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Edge of the Inside
Edge of the Inside

Edge of the Inside: Weekly Summary

Saturday, September 16, 2023

The biblical prophets, by definition, were seers and seekers of Eternal Mystery, which always seems dangerously new and heretical to old eyes and any current preoccupations with security. The Hebrew prophets lived on the edge of the inside of Judaism.  
—Richard Rohr 

We can only criticize something if we walk the narrow line of being an inside/outside person that the prophets dared to walk.
—Richard Rohr 

Dorothy Day lived on the edge of the inside, and the deep love she had for her church and nation expressed itself in passionate critique.
—DM Team 

I’m convinced that one of the only reasons Roman Catholicism has lasted is because we have these satellites of freedom on the edge of the inside—religious communities of Benedictines, Jesuits, Dominicans, Franciscans, Sisters of Charity, Sisters of Mercy, and many more.
—Richard Rohr 

Prophecy and Gospel are rooted in a contemplative and non-dual way of knowing—a way of being in the world that is utterly free and grounded in the compassion of God.  
—Richard Rohr 

There have always been edge walkers: those who didn’t follow along with the status quo, who didn’t swallow the version of religion offered by those on top of the hierarchy as The Only Way. And at that edge, spirituality and nature are in unbroken relationship.  
—Victoria Loorz 

A Contemporary Examen for Day’s End 

Minister and spiritual director Teresa Blythe guides readers through an examination of the day in the presence of God. 

  • Make yourself comfortable…. You may want to light a candle to signify the light of [God] illuminating your day. 
  • Rest in silence for a few moments. 
  • Ask God’s Spirit to lead you through your day. 
  • Review your day. 

If you could relive any one moment that brought you joy, which would it be? What happened in that moment that made it so life-giving? Sit with that moment and allow it to give you life again. Offer your gratitude to God for that moment. 

If you could go back and change any one moment in your day, which would it be? What made that moment so difficult? Sit with that moment in the light of God’s love and allow yourself to feel whatever emotion you have. Offer that moment to God for healing.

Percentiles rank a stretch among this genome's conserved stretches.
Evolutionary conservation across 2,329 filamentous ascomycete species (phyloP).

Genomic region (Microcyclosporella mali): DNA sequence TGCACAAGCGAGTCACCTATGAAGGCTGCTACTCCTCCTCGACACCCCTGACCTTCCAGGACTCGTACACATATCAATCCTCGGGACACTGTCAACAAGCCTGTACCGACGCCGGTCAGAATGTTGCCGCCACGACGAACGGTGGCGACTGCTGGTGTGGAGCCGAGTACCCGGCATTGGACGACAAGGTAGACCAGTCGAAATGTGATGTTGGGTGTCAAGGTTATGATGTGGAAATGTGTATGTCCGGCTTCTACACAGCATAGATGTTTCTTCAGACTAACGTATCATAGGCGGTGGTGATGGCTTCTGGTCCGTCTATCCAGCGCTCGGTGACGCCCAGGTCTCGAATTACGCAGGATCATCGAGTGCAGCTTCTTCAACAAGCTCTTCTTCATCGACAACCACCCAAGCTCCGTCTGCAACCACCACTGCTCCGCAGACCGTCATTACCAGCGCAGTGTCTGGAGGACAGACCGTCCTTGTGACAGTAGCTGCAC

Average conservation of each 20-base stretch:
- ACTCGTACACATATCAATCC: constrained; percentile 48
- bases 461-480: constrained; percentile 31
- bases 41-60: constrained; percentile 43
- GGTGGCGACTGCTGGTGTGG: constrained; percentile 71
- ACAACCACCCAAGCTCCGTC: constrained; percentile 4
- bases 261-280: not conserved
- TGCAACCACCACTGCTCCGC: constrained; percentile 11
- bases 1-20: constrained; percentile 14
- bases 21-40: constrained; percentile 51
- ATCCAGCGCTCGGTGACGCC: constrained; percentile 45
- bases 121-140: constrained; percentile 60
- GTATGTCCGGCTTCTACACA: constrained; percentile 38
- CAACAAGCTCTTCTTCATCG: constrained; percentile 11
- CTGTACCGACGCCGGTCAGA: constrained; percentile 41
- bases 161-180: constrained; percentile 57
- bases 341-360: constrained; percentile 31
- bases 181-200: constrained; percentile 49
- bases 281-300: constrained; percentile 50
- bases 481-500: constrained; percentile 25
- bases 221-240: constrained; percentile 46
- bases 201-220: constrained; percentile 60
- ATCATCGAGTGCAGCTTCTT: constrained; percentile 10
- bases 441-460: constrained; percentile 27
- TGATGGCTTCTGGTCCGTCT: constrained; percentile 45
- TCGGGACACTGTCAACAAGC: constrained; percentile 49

• Make a note of these two moments in your day. 
  • End by giving thanks to God for all the ways God has been with you—through the joy and the pain. 


Teresa A. Blythe, 50 Ways to Pray: Practices from Many Traditions and Times (Nashville, TN: Abingdon Press, 2006), 60. 

Image credit: A path from one week to the next—Izzy Spitz, momentary peace (detail), digital oil pastels. Taylor Wilson, Transfiguration (detail), cyanotype. Taylor Wilson, Madonna and Messiah, ink. Used with permission. Click here to enlarge image

Transformation happens on the margins (the edge of the inside), and so, like this bird, we are freed.

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We live in a world on fire. This year the Daily Meditations will explore contemplation as a way to build Radical Resilience so we can stand in solidarity with the world without burning up or burning out. The path ahead may be challenging, but we can walk it together.

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Our theme this year is Radical Resilience. How do we tend our inner flame so we can stand in solidarity with the world without burning up or out? Meditations are emailed every day of the week, including the Weekly Summary on Saturday. Each week builds on previous topics, but you can join at any time.
In a world of fault lines and fractures, how do we expand our sense of self to include love, healing, and forgiveness—not just for ourselves or those like us, but for all? This monthly email features wisdom and stories from the emerging Christian contemplative movement. Join spiritual seekers from around the world and discover your place in the Great Story Line connecting us all in the One Great Life. Conspirare. Breathe with us.